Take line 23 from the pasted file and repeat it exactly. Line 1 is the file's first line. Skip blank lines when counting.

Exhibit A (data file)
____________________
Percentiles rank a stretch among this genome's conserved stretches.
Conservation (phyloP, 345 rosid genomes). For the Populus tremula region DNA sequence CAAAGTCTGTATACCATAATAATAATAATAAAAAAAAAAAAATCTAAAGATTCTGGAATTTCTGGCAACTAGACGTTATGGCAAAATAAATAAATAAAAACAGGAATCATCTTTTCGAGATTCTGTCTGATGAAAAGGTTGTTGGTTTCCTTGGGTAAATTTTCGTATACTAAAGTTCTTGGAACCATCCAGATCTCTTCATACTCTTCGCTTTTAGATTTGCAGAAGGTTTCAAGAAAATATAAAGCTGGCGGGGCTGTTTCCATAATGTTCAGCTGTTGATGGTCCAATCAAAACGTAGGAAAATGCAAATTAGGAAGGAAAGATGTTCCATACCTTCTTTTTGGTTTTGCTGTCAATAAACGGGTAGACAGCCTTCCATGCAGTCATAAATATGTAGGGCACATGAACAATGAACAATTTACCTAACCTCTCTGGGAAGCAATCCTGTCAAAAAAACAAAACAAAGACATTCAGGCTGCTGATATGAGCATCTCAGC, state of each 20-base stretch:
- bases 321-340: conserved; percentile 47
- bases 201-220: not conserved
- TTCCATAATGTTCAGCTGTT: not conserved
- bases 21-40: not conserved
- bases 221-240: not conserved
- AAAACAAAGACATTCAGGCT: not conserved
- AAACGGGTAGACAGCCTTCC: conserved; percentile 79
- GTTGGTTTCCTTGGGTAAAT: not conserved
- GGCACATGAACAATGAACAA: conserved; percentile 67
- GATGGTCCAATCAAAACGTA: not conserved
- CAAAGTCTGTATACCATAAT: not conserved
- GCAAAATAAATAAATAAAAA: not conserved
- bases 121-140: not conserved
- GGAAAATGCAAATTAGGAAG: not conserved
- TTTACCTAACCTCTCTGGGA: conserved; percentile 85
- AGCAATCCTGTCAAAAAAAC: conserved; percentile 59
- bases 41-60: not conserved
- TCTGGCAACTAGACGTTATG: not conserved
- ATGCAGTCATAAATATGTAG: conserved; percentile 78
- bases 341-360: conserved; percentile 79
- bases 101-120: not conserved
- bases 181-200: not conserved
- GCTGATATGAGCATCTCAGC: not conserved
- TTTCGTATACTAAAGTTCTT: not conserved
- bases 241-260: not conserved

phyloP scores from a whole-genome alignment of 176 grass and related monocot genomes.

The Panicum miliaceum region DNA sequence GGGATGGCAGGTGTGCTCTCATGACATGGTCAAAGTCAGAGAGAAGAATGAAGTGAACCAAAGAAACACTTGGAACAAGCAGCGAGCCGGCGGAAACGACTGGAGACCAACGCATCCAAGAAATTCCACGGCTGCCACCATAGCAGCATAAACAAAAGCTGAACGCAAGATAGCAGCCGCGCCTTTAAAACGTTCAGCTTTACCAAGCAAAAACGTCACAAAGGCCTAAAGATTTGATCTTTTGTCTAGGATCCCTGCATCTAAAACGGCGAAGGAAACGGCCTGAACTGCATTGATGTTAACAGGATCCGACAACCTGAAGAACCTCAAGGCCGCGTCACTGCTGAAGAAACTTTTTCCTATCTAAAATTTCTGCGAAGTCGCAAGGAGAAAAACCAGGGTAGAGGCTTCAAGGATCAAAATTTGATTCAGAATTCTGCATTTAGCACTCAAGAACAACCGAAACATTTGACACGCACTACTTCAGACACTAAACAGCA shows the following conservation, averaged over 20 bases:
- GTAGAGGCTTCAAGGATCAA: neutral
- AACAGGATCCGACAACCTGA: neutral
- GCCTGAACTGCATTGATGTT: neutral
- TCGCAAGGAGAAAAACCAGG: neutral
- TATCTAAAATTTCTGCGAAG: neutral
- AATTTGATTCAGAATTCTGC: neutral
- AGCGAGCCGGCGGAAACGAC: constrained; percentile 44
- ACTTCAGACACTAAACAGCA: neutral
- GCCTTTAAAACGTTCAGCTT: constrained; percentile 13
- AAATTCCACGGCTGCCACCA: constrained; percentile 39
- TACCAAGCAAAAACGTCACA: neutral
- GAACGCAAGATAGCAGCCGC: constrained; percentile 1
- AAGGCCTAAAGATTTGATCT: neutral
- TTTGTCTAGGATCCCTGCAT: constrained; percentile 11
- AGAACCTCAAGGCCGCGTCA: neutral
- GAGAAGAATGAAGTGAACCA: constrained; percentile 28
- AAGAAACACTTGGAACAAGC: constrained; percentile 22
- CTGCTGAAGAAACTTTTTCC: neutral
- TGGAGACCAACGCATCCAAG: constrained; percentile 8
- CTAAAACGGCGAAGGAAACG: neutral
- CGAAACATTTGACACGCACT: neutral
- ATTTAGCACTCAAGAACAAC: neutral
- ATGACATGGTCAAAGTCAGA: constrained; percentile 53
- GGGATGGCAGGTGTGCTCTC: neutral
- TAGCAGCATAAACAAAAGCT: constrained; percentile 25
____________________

- bases 101-120: not conserved